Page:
The Department of Defense ended the week with a bang (if you'll pardon the expression) Friday. Across a field of 26 contracts awarded, the Pentagon laid out plans to spend nearly $2.5 billion in total. A few of the publicly traded companies winning awards included:
- Safran (NASDAQOTH:SAFRY) subsidiary Messier-Bugatti-Dowty. The French defense contractor won an $80.6 million firm-fixed-priced requirements contract to manufacture replacement parts for the carbon brake system on the Boeing KC-135 Stratotanker aerial refueling aircraft. Messier will perform work, as and when requested by the Air Force, out of its U.S. facility in Walton, Ky., and aims to complete work on the contract by Dec. 31, 2018.
- Sysco (NYSE:SYY) landed a $67.5 million fixed-price with economic-price-adjustment bridge contract to supply food and beverages to Department of Defense and non-Department of Defense customers in Virginia, Honduras, and at Guantanamo Bay, Cuba through June 29, 2014.
- Exelis (NYSE:XLS) received a $20.3 million contract modification to fund the purchase of AN/SPS-48G(V) radar modification kits to be used in a U.S. Navy program dubbed the "Recovery Obsolescence Availability Radar" (ROAR ). ROAR aims to extend the service lift of old radar systems used by the Navy. Exelis is due to deliver the kits by October 2015.
- Engility (NYSE:EGL) received a $12.5 million contract modification of its own, when the Navy exercised an "option" to have Engility provide additional engineering services in support of the Joint Precision Approach and Landing Systems (JPALS) and the Navy Unmanned Combat Aerial Systems (UCAS) programs through January 2014. JPALS is actually a Raytheon program in its origin, and aims to improve landing patterns by military aircraft with use of GPS signals. UCAS, as the name implies, is an experimental program to develop pilotless fighter jets for the U.S. Navy.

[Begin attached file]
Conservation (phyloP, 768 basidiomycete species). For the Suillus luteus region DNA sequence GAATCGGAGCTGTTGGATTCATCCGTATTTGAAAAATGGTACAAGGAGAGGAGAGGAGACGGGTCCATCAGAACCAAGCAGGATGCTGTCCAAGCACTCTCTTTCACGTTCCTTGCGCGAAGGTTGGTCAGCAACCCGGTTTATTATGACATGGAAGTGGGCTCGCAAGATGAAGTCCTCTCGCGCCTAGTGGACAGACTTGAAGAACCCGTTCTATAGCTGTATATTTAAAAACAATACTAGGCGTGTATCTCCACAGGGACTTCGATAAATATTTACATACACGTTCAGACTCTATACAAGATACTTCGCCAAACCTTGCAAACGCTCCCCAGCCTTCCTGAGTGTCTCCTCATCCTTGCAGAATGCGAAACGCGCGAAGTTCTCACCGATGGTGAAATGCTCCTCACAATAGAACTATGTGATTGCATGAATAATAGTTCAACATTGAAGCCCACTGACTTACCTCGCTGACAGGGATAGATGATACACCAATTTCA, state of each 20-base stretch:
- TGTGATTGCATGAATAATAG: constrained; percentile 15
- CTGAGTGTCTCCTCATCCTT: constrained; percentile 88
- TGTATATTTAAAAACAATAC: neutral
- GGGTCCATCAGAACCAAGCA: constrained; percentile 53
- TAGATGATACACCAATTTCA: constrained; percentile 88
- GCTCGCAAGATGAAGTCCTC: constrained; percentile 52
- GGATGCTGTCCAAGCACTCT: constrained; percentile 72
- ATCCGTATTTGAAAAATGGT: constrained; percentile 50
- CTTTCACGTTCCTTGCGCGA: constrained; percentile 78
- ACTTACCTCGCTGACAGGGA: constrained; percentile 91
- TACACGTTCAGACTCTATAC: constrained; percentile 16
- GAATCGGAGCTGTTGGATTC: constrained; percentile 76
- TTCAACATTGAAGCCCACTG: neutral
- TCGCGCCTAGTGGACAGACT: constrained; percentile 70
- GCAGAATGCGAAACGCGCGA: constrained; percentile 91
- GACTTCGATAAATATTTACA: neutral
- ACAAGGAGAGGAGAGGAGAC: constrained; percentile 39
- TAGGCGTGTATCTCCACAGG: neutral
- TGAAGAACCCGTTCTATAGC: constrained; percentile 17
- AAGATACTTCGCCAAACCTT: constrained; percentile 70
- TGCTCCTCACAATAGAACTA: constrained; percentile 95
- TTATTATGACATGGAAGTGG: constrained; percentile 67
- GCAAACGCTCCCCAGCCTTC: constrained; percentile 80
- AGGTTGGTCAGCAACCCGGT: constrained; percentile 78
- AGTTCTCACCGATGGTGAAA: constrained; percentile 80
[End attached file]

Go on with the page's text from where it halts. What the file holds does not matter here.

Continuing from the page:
- Last and least (at least in dollar value), Harris Corp (NYSE:HRS) won a $9.4 million contract modification to supply the Navy with AN/WSC-6 E(V)9 satellite communication (SATCOM) systems. Work on this contract should wrap up by June 25, 2014. Options attached to this modification, however, could ultimately increase its value to Harris to as much as $40.5 million, and extend its duration through March 2016.
Fool contributor Rich Smith has no position in any stocks mentioned. The Motley Fool recommends Sysco. The Motley Fool owns shares of Raytheon Company. Try any of our Foolish newsletter services free for 30 days. We Fools may not all hold the same opinions, but we all believe that considering a diverse range of insights makes us better investors. The Motley Fool has a disclosure policy.